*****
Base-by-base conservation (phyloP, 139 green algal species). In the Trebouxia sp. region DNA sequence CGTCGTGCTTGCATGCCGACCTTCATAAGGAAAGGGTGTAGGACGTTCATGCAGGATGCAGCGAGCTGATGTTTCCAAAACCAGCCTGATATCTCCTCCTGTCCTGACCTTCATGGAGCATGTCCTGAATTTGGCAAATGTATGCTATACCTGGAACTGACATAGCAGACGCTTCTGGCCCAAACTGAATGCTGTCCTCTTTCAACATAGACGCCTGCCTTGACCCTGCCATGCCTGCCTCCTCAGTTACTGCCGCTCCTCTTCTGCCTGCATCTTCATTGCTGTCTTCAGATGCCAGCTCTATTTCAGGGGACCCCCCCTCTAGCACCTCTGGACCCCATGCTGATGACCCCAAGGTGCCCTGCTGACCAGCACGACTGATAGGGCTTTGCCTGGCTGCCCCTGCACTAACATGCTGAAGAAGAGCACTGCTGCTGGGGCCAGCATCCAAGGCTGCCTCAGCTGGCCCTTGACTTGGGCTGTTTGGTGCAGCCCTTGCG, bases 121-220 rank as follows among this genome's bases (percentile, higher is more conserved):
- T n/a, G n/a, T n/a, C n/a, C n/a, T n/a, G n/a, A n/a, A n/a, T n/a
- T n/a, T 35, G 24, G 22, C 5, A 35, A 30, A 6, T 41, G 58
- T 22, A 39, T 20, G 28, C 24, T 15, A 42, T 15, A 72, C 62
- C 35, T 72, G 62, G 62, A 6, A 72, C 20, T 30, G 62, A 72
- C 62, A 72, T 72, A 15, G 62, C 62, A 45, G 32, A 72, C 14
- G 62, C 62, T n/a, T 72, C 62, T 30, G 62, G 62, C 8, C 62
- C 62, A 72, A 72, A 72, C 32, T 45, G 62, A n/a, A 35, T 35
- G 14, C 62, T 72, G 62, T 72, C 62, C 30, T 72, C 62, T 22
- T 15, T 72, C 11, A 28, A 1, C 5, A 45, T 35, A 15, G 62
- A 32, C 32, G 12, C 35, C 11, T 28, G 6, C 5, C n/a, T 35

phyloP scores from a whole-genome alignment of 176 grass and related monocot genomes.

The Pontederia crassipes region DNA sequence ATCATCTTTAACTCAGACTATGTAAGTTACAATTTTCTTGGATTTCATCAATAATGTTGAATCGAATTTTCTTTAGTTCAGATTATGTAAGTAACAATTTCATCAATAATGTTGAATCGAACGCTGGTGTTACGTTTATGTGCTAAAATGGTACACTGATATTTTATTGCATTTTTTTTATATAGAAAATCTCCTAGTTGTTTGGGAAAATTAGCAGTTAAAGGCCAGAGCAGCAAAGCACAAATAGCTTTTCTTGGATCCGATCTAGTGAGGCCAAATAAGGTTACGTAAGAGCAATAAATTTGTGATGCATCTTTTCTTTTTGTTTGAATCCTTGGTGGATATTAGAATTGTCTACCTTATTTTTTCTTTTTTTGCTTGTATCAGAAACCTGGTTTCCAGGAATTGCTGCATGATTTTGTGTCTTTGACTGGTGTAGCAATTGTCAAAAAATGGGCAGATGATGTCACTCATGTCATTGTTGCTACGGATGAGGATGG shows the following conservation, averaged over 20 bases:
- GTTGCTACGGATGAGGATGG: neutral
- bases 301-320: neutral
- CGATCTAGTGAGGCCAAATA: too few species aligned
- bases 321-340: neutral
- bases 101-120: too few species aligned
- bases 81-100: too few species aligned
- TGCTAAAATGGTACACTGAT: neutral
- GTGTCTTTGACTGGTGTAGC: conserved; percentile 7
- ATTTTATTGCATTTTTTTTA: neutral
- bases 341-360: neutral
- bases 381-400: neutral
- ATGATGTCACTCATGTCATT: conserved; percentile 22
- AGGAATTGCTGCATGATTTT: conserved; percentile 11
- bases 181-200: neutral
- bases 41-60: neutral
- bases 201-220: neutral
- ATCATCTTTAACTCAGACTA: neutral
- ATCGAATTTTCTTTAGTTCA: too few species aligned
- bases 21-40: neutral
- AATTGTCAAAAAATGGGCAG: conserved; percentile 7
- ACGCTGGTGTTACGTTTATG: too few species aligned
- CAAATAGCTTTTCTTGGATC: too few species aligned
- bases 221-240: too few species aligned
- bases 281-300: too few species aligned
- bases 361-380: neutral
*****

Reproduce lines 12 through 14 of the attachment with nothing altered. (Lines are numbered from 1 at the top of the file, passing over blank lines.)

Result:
phyloP scores from a whole-genome alignment of 176 grass and related monocot genomes.

The Pontederia crassipes region DNA sequence ATCATCTTTAACTCAGACTATGTAAGTTACAATTTTCTTGGATTTCATCAATAATGTTGAATCGAATTTTCTTTAGTTCAGATTATGTAAGTAACAATTTCATCAATAATGTTGAATCGAACGCTGGTGTTACGTTTATGTGCTAAAATGGTACACTGATATTTTATTGCATTTTTTTTATATAGAAAATCTCCTAGTTGTTTGGGAAAATTAGCAGTTAAAGGCCAGAGCAGCAAAGCACAAATAGCTTTTCTTGGATCCGATCTAGTGAGGCCAAATAAGGTTACGTAAGAGCAATAAATTTGTGATGCATCTTTTCTTTTTGTTTGAATCCTTGGTGGATATTAGAATTGTCTACCTTATTTTTTCTTTTTTTGCTTGTATCAGAAACCTGGTTTCCAGGAATTGCTGCATGATTTTGTGTCTTTGACTGGTGTAGCAATTGTCAAAAAATGGGCAGATGATGTCACTCATGTCATTGTTGCTACGGATGAGGATGG shows the following conservation, averaged over 20 bases:
- GTTGCTACGGATGAGGATGG: neutral